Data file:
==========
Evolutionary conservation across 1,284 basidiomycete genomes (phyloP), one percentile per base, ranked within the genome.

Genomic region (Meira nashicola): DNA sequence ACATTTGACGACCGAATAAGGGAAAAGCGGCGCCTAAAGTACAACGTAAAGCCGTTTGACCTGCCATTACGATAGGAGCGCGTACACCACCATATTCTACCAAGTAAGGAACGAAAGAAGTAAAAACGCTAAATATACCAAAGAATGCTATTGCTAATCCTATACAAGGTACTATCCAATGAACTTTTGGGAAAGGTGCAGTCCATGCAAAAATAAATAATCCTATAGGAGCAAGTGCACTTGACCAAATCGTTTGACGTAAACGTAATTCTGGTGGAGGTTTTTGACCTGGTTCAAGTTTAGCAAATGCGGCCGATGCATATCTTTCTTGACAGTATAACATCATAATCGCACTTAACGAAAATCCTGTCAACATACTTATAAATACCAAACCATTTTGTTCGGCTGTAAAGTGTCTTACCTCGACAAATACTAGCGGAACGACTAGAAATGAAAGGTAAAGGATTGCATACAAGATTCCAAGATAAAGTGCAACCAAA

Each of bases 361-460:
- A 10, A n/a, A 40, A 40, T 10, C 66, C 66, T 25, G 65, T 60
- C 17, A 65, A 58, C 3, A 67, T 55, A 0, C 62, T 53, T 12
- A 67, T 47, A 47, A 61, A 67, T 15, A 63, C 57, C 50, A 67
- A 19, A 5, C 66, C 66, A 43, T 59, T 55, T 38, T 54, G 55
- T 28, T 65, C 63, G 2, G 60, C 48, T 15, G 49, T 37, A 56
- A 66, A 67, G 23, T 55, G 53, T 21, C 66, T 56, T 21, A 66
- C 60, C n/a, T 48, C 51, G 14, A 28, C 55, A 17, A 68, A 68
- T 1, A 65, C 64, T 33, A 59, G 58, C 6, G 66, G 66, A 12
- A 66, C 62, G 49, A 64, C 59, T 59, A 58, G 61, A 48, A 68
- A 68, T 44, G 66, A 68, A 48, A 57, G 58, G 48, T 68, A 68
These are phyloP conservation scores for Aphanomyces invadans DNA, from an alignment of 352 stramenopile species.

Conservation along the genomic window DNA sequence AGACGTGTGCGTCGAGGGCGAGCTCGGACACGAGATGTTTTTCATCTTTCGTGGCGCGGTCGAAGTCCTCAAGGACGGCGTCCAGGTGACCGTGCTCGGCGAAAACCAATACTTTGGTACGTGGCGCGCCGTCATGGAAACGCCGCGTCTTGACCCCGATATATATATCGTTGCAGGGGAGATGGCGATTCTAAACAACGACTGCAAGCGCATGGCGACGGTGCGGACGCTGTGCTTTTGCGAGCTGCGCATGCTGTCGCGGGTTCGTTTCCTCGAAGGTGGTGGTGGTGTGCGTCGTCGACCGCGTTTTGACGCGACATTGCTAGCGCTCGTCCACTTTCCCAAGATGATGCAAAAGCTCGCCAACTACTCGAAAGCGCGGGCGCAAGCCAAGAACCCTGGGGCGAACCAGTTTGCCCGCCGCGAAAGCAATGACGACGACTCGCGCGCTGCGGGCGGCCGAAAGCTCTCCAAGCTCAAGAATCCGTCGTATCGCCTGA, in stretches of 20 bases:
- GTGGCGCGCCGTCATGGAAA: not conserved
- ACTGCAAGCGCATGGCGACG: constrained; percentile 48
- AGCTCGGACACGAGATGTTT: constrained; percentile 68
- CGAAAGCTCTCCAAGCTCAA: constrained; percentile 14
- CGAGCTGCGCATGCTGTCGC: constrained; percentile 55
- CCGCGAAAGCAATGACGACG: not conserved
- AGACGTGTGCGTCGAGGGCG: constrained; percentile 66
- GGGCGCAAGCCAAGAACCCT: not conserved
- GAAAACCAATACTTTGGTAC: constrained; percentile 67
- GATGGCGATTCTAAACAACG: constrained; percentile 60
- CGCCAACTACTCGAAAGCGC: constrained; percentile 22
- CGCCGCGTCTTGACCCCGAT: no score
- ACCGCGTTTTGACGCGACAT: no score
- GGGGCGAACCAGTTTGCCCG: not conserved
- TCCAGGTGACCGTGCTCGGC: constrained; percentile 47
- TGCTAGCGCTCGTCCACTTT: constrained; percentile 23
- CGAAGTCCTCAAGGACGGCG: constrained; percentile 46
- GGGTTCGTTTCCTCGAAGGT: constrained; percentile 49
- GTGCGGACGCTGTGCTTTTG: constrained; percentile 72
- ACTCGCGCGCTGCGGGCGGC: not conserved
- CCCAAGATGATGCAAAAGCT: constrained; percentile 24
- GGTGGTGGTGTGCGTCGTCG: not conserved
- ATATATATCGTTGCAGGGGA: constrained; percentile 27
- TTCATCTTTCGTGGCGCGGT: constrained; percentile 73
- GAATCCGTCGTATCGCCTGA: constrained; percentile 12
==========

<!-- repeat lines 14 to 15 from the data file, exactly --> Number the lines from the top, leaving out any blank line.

These are phyloP conservation scores for Aphanomyces invadans DNA, from an alignment of 352 stramenopile species.

Conservation along the genomic window DNA sequence AGACGTGTGCGTCGAGGGCGAGCTCGGACACGAGATGTTTTTCATCTTTCGTGGCGCGGTCGAAGTCCTCAAGGACGGCGTCCAGGTGACCGTGCTCGGCGAAAACCAATACTTTGGTACGTGGCGCGCCGTCATGGAAACGCCGCGTCTTGACCCCGATATATATATCGTTGCAGGGGAGATGGCGATTCTAAACAACGACTGCAAGCGCATGGCGACGGTGCGGACGCTGTGCTTTTGCGAGCTGCGCATGCTGTCGCGGGTTCGTTTCCTCGAAGGTGGTGGTGGTGTGCGTCGTCGACCGCGTTTTGACGCGACATTGCTAGCGCTCGTCCACTTTCCCAAGATGATGCAAAAGCTCGCCAACTACTCGAAAGCGCGGGCGCAAGCCAAGAACCCTGGGGCGAACCAGTTTGCCCGCCGCGAAAGCAATGACGACGACTCGCGCGCTGCGGGCGGCCGAAAGCTCTCCAAGCTCAAGAATCCGTCGTATCGCCTGA, in stretches of 20 bases: